Author: Rodrigo Alier, Executive Director, Partners & Brands at Glovo
The landscape for businesses right now is a challenging one. But, amidst the economic uncertainty, there is an opportunity for small to medium businesses (SMBs) to come out of the year stronger than ever. The secret ingredient behind this? Customers.
In June, Morgan Stanley forecast that the global e-commerce market would grow from $3.3 trillion today to $5.4 trillion in 2026. While the news is equally good for q-commerce, with the sector predicted to grow from its 2021 valuation of $25 billion, to $72 billion by 2025.
The coming year might prove a sizable bump in the road for these plans, but according to Glovo’s latest research, 82% of SMBs are still targeting significant growth in 2023. How businesses can do this is by becoming increasingly innovative and agile to customers.
Staying aligned to consumer needs has always been a business priority, but behaviour has been changing steadily since the days of the pandemic, and staying aligned to this has become both a challenge and a priority. For SMBs, the incentive lies in the fact that, if they manage it, they can turn 2023 into a year to remember and define a new business reality that lasts long into the future.
A constantly changing consumer
Post pandemic, shoppers demand more say in their shopping experience—with 84% of UK businesses believing more choice and personalisation is required by future consumers, while 78% believe consumers are more focussed on the digital, than the in-person, experience.
No wonder then that this shift in customer preference has been hard for SMBs to respond to. But it’s a challenge worth their time, as greater customer insights can not only help retention and revenue, but improve decision-making internally too, and feed into business strategy when it comes to inventory and cost outlay—a very timely money-saver given the current economic climate.
Building your business model around technology
A considerable area of opportunity for SMBs is technology. The pandemic caused businesses to digitise at a faster rate, and undoubtedly helped the sector’s valuation skyrocket during that time. Now, UK businesses see digitisation as integral to growth still, and to make the most of what the future of q-commerce holds, they must continue their technology journey—and adapt their business models around not only listening more to customers, but reaching out to them.
It is not just about being online though, but about having the technology infrastructure to offer a more personalised and meaningful customer service experience. This means more marketing and a greater social reach to make noise in an increasingly crowded market. But it will only work if it is invested with the level of choice and personalisation that good outreach needs.
Whether a business is hiring for this new technology-focussed business model, or looking to recruit a technology partner, the time for businesses to let technology do the talking, and the listening, is now.
Brand purpose and business transparency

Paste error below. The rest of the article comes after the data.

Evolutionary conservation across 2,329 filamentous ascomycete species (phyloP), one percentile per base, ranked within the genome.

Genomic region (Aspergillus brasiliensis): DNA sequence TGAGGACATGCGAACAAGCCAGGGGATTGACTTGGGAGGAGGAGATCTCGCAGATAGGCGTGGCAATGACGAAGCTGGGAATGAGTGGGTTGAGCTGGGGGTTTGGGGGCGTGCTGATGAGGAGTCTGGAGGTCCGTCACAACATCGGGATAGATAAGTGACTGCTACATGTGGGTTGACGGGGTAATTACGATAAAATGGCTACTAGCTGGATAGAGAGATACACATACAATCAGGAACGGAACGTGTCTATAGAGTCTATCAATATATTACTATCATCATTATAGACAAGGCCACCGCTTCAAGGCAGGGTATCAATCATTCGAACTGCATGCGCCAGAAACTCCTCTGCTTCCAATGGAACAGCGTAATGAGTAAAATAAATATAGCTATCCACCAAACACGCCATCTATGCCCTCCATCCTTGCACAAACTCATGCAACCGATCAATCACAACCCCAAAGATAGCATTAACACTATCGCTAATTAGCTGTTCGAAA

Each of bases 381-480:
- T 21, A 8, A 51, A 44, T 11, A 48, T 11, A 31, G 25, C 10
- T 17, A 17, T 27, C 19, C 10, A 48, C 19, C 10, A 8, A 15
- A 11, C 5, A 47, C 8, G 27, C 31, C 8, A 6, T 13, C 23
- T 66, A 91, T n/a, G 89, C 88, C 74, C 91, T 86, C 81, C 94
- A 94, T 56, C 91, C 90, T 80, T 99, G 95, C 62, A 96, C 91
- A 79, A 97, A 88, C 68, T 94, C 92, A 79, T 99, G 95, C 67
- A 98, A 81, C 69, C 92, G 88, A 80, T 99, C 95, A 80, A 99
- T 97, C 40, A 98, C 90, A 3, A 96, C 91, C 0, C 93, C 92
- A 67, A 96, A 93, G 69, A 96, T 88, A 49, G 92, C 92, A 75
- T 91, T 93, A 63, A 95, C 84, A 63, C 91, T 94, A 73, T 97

Forging a relationship with customers isn’t just about selling, of course. It’s about transparently communicating brand purpose and connecting with them on a personal level. According to Deloitte, 57% of people surveyed indicated that they are more loyal to brands committed to addressing social inequities, while 94% of Gen Z expect companies to take a stand on important social issues.
Businesses should invest in their purpose, and feel confident and comfortable in communicating that to their customers. This not only applies to the world as a whole, but their sector too. For instance, SMB owners shouldn’t be tempted to follow a national fashion such as Black Friday if they believe in the circular economy and small business health. Instead, there are more sustainable, personalised ways of offering discounts that also double as a way of interacting with your customers, and not a calendar date.
Businesses must also now prioritise sustainability if they want to remain relevant in today’s world. Aside from the societal good, sustainability poses the most significant opportunity to their business. Q-commerce has the chance to offer and educate customers about biodegradable packaging and eco-friendly delivery options to better demonstrate a commitment to fighting climate change and commerce are not mutually exclusive.
Without question, now is the time for businesses to listen more to what customers are saying. But for many SMBs, the above won’t be possible when done alone. Small to medium businesses have always stood to benefit from support within their community, not just for their own sake, but for that of the wider landscape and the local economy.
With too many businesses still lacking the resources to optimise their customer service and shopping experience, finding a partner is key. This is what has caused bigger players such as Glovo to look inwards and help SMBs digitise their products and grow increasingly capable of connecting with customers through advanced marketing and advertising capabilities.
While the motivation for SMBs to accelerate their way to growth and sustainable profitability may be influenced by today’s climate, the benefits are not short term, but long term. Such is the power of optimised customer engagement and reach that when it comes to unforeseen challenges, opportunity is what’s on everyone’s minds.